Agribusiness giants like Monsanto deny that they are conducting research on, or planning to use this form of (terminator seed)  technology. However, the fact that all of the world’s largest seed and agrochemical firms (Monsanto, Syngenta, Bayer, BASF, DOW and DuPont) are believed to hold patents on this technology whilst also controlling over 60% of the seed and 76% of the agrochemical markets, does not inspire public confidence and trust in that claim.
   There have been, since 2013 some developments in favour of the introduction of GM technology in Africa, with the Ghanaian Parliament considering the “Plant Breeders Right Bill”. The suspicion is that European and American agribusiness corporations have infiltrated or bought access to African government departments and are even going as far as to  assist in drafting the new legislation to favour the introduction of their GMO products.    This falls in line with the New Alliance for Food Security and Nutrition’s initiative to effect changes in the laws and regulations of African countries in a bid to control their food crops for corporate profits.

   These initiatives have to be resisted at all costs if Africa is to protect its right to feed itself and not be forced to be fed by others. African farmers  and agriculturalists must be encouraged to store the seeds of their local crops and if necessary defy and resist any unjust laws resulting from the NFSN's  interference in African internal affairs.  We must also collectively support the African food sovereignty cause, because it is not an exaggeration to say that the result will not only be a new colonisation for Africa, but a new era in actual slavery through the elimination of independent African food production systems.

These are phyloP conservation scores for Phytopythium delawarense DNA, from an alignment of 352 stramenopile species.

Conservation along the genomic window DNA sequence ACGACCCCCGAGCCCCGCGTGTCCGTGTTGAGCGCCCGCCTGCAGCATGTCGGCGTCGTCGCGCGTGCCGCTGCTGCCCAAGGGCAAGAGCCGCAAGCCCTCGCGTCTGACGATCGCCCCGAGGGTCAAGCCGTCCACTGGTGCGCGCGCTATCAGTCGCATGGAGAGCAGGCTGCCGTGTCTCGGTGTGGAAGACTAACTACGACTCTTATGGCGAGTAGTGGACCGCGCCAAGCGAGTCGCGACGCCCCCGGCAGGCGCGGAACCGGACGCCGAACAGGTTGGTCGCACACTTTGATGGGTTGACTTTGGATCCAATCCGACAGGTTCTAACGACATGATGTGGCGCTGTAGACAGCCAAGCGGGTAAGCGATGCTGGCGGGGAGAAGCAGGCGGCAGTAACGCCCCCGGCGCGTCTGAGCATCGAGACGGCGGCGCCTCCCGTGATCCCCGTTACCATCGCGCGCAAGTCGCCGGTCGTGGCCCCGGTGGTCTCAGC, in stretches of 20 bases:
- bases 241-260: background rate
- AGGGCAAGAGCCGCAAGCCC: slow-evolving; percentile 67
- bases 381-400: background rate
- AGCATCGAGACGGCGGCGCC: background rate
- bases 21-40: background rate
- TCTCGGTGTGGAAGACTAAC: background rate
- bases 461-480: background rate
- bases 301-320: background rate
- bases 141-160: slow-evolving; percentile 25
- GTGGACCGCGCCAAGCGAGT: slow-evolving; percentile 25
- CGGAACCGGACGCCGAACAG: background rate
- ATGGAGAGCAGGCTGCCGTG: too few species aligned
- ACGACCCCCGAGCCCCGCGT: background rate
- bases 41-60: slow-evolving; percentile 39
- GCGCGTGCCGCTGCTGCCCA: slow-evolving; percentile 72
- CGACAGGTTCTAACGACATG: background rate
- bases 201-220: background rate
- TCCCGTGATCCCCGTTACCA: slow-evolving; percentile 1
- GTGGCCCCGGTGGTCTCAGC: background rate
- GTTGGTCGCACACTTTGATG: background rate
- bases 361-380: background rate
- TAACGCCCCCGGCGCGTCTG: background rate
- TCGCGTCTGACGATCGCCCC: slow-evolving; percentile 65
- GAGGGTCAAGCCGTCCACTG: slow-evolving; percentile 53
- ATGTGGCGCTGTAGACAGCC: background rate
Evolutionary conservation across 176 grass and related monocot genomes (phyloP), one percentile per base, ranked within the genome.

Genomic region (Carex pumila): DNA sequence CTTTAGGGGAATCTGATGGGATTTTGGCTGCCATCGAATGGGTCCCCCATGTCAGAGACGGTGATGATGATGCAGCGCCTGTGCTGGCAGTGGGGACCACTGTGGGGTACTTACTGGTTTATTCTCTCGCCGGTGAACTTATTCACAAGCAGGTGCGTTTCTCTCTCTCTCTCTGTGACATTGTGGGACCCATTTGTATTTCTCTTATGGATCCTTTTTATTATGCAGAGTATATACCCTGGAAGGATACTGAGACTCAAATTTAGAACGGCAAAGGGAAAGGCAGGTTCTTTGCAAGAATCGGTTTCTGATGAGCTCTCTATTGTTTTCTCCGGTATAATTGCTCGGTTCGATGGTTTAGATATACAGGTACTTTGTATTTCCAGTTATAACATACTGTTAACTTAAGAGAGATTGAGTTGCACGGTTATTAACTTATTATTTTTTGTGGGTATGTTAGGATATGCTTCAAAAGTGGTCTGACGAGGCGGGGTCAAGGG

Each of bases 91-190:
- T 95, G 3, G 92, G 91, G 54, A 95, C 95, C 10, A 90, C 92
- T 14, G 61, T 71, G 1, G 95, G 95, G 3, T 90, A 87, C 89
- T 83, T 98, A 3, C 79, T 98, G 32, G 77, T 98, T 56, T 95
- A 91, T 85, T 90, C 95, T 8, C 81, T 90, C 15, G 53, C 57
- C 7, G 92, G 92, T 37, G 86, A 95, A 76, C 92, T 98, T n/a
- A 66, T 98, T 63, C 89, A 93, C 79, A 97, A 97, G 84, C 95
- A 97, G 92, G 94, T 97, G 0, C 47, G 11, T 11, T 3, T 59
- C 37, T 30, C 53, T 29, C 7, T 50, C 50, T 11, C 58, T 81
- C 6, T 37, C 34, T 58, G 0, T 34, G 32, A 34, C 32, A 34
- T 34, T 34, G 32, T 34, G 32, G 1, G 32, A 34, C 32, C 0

Affiliation and Association with other organisations
SAES is affiliated to the African Association of Women in the Geosciences, Solar Sister, and is a supporter of the African led counter land grab initiatives, Stop Africa Land Grab and Stop Land Grabbing.